The Checkered Past of the Checker Model A
There was a time in New York City that if a cab was hailed, you could bet your bottom nickel it would be a Checker. Between the 1920s and the 80s, the Checker Automobile Company of Kalamazoo, Michigan was the ultimate city cab. Just before WWII, Checker introduced a bizarre new car called the ‘Model A’, released in late ’39 as a 1940 model. On paper, it should have been a winner: A robust, reliable new Continental ‘Red Seal’ 6 motor, with a ground-up fresh redesign both inside the car and out… And that was the problem. Checker ended up designing one of the oddest cars I’ve ever seen, featuring bobbed cut-away front fenders, shield-shaped headlights with intricate surrounds, and a waterfall grille that made the front end of the car resemble a Medieval mask. The oddness continued to the rear half, which featured an option mini folding top in the ‘Landaulet’ version, which looks like someone took a power saw to the back window and then placed a cheap sun umbrella over the opening. Much like the Pontiac Aztek decades later, I’m guessing Checker quickly realized how incredibly ugly this car was, because after the war it quietly disappeared.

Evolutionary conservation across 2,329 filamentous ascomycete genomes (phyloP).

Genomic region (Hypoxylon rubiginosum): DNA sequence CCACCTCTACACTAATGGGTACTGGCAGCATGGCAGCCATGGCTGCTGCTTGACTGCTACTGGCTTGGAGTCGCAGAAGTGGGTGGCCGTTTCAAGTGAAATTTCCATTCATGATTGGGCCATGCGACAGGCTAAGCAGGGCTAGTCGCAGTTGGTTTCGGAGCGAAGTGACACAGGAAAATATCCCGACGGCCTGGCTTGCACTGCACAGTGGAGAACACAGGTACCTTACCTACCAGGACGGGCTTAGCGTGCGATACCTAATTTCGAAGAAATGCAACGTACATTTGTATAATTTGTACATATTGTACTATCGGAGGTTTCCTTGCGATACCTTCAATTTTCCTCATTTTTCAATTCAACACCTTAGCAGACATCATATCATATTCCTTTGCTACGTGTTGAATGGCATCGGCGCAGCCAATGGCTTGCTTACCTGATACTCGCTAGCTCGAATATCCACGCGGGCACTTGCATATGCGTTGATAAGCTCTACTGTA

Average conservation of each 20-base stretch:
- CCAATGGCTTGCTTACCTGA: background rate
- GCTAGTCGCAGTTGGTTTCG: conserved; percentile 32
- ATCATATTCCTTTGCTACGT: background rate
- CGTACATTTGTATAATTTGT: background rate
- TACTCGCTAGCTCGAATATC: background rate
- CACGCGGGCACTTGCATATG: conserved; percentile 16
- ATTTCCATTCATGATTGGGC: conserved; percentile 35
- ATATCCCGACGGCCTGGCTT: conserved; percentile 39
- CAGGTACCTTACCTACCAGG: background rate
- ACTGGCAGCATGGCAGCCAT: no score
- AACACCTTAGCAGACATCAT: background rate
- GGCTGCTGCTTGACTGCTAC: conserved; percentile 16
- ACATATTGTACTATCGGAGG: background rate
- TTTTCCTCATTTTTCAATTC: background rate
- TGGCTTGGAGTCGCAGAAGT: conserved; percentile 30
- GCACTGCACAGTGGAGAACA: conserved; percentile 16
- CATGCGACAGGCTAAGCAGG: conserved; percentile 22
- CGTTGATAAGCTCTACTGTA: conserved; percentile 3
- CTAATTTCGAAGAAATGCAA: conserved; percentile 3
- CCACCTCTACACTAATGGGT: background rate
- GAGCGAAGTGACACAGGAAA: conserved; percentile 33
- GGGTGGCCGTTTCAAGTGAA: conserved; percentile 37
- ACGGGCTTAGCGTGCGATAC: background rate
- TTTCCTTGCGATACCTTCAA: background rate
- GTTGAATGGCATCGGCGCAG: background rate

To see just how much the bizarrely styled Model stood out, watch this NYC footage from the 1940s, where you’ll get some shots of the funky front and chopped up back halves of the car: